Despite the strong story elements, I never really felt immersed within the game, like I have with titles such as the Assassin's Creed series. I'm playing AC: Black Flag now & it's much more engaging on all levels than the Crysis games. For some reason, I find myself liking 3rd-person games, where you can see the character. Even Far Cry 3, though, (another FPS game) was much more immersive than Crysis. Maybe it'll be more fun if ever I go back and play some levels on a harder difficulty, but it's rare for me to go back & play games I've finished. My gaming time is limited, so I feel like I usually want to get right to the next title in the lineup.

All-in-all, Crysis 3 is not a bad game. I just don't think it was as engaging as it could have been. I can't pinpoint exactly why I felt a disconnect with the gameplay, but it definitely did not feel like it lived up to its potential. I'd recommend it if you like FPS-style games, just don't expect to be blown away by the experience.

• Official Monkey Buddha Rating: 7.5

Wednesday, January 14, 2015

Generic and Overused Logos

As a graphic artist, one of the most difficult challenges is coming up with original designs.

The Monkey Buddha Archives:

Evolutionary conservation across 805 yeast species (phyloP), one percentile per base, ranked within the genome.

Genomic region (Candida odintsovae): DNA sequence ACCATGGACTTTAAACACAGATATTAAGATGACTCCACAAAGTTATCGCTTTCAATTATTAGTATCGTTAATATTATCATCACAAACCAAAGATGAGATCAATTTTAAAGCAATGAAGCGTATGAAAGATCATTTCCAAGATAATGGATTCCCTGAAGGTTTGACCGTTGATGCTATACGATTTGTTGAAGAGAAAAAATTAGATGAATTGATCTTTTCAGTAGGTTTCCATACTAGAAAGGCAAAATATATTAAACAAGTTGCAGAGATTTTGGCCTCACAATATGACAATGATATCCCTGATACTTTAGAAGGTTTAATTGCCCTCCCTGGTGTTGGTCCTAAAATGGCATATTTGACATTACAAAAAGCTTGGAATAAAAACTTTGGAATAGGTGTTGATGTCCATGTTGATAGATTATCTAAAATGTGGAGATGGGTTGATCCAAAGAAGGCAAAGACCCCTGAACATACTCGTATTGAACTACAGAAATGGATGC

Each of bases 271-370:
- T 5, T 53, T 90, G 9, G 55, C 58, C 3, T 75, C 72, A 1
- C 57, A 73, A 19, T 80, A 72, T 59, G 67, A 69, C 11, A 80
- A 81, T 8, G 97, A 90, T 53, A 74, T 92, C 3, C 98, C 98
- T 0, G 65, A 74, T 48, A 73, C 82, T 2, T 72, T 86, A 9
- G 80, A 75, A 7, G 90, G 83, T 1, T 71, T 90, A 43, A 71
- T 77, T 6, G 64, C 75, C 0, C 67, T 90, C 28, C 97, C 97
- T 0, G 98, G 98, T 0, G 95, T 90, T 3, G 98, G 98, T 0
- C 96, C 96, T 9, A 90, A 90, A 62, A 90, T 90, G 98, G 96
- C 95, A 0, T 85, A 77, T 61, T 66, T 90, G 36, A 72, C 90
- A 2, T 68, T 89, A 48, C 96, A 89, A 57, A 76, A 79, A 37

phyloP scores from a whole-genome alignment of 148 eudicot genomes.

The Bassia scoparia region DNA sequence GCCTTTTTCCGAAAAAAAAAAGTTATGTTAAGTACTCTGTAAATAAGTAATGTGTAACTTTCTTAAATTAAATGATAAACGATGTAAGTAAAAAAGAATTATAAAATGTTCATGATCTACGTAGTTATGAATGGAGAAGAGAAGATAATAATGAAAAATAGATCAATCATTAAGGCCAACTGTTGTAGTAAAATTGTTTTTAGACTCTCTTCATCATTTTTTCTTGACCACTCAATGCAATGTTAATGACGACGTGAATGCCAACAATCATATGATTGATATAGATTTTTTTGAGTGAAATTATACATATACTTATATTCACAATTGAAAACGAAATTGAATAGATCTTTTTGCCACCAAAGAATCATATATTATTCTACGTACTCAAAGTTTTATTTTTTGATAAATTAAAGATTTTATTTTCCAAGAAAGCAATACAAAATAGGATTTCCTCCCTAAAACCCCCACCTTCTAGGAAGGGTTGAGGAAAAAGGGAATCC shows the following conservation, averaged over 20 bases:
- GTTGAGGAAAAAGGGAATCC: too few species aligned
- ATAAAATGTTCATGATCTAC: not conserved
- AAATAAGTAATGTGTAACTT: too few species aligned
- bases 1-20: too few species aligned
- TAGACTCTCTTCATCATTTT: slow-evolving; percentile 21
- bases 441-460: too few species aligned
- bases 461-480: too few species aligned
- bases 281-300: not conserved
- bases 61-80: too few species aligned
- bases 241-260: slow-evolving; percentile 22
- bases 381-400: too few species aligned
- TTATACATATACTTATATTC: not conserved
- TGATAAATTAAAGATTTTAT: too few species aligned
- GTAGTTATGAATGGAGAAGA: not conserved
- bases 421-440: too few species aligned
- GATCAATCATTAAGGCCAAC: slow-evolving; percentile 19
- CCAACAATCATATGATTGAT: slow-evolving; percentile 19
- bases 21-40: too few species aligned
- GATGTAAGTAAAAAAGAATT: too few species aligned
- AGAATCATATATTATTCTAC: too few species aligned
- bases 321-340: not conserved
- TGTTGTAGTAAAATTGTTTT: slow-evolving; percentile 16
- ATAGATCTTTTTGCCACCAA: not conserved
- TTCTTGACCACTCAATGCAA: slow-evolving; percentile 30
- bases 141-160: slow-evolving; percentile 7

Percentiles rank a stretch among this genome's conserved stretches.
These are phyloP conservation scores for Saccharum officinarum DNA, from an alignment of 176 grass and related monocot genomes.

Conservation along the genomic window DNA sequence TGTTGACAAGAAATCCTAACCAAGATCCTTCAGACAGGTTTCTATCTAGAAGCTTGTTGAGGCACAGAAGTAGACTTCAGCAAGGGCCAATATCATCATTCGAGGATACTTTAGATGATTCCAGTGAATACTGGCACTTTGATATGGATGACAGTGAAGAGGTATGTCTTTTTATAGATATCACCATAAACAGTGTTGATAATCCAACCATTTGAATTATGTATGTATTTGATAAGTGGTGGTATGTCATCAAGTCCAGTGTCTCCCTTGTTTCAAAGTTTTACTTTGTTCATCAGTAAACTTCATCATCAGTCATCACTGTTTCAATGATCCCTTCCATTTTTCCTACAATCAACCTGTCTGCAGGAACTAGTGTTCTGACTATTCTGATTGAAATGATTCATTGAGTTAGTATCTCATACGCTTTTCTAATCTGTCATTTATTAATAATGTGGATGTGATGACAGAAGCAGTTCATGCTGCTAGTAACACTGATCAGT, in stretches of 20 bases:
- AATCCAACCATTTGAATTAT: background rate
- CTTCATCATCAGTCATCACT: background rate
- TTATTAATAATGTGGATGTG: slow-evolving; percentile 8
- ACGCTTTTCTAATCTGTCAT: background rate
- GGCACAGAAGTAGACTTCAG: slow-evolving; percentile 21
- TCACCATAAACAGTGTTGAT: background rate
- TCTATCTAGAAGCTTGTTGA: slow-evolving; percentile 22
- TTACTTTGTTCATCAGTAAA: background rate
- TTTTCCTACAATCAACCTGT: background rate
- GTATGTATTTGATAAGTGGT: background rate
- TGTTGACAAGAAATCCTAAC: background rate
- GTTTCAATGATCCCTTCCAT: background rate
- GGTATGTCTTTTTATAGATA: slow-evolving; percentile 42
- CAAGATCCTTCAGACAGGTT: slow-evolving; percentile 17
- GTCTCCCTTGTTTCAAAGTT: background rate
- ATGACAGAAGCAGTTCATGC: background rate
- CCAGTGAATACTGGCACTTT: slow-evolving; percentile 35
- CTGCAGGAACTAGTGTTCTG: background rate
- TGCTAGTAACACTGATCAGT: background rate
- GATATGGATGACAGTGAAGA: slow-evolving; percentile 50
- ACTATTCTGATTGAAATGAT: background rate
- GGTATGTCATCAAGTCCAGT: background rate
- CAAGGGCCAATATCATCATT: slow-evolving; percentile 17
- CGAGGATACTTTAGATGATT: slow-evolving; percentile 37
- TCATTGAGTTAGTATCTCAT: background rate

The phrase "There's nothing new under the sun" sometimes feels all too true. You may think you have an original approach to a design, but with some research you may also find that something very similar has already been done.

On the other hand, graphic design is often a synthesis of existing concepts & elements, so it's good to be familiar with common approaches & conventions to dealing with design problems.

I saw this page on the Internet Archive that demonstrates some common looks and treatments of logos in corporate branding.

This is a guide on what to avoid when designing a logo, but it could also help with using elements that could be applied to more unique approaches.

For example, I'm posting the groups of logos using trees (above) & a 3D spherical element (below), but there are many more sets of similar logos shown at the linked page:

Internet Archive: